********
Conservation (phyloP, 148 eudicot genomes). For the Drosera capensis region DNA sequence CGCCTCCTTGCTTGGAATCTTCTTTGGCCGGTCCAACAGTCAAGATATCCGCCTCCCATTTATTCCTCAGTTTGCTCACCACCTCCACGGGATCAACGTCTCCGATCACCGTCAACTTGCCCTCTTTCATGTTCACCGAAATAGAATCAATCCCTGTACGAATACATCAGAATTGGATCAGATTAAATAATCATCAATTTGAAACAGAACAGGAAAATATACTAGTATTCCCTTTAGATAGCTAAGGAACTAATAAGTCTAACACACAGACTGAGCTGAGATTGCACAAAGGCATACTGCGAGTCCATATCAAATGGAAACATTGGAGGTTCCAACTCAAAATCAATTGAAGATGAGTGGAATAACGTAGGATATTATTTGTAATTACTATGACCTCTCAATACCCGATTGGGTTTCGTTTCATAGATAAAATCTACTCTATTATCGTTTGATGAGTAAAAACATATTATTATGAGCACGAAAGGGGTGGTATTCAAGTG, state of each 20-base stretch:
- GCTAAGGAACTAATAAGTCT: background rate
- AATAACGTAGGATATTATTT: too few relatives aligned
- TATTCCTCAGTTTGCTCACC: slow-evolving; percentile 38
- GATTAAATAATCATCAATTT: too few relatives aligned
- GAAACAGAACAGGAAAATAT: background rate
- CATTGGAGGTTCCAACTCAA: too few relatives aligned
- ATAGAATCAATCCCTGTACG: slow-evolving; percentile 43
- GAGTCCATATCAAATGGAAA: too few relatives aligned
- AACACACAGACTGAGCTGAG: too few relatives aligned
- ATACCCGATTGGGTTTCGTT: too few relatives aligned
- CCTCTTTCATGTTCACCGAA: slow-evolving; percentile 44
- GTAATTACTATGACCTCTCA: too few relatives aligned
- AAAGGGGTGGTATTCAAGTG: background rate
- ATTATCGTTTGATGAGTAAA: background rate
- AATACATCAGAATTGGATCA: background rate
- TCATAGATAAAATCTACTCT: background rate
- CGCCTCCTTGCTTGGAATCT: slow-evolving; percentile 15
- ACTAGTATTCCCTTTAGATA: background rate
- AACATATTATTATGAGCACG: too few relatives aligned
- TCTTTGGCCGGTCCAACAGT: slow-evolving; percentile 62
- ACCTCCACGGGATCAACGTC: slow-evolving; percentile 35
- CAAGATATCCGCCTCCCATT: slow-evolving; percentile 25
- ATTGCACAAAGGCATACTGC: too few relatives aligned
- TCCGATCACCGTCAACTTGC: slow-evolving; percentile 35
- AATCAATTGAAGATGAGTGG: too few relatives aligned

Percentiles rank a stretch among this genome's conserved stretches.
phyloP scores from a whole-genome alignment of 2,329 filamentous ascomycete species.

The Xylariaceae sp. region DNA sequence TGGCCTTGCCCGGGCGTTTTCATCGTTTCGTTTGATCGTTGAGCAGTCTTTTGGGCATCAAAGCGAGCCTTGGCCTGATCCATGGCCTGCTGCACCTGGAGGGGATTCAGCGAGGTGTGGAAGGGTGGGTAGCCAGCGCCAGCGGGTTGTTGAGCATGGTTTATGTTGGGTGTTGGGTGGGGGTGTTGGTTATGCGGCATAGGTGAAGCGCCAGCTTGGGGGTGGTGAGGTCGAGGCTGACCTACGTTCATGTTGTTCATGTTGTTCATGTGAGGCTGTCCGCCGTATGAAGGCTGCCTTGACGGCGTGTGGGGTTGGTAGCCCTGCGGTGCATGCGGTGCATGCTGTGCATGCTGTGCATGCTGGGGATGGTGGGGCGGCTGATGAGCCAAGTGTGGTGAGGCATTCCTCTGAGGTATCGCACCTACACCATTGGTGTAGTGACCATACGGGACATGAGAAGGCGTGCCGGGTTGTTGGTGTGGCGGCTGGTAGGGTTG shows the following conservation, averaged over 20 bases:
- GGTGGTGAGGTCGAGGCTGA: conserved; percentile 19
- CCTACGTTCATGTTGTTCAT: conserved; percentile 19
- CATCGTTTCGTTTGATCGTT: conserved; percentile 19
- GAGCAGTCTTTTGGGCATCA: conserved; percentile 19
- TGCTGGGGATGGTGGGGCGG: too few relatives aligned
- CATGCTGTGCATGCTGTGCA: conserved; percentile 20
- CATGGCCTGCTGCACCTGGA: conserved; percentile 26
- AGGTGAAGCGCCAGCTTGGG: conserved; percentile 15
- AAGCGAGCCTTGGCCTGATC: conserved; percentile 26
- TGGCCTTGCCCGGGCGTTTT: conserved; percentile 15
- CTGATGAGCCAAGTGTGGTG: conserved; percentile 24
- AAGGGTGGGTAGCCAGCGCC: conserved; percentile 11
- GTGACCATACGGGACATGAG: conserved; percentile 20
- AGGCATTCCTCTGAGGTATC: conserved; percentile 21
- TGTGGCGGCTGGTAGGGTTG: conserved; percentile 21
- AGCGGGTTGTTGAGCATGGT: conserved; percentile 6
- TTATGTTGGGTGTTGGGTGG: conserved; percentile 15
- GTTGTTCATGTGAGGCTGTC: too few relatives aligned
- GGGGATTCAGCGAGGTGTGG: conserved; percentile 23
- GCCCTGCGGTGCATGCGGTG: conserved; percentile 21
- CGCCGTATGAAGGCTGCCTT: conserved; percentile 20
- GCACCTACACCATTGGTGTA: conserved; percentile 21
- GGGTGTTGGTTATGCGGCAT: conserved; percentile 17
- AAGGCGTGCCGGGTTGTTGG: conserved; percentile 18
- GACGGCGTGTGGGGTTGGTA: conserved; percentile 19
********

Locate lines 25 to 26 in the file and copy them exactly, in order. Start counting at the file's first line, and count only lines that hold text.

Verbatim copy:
- TCCGATCACCGTCAACTTGC: slow-evolving; percentile 35
- AATCAATTGAAGATGAGTGG: too few relatives aligned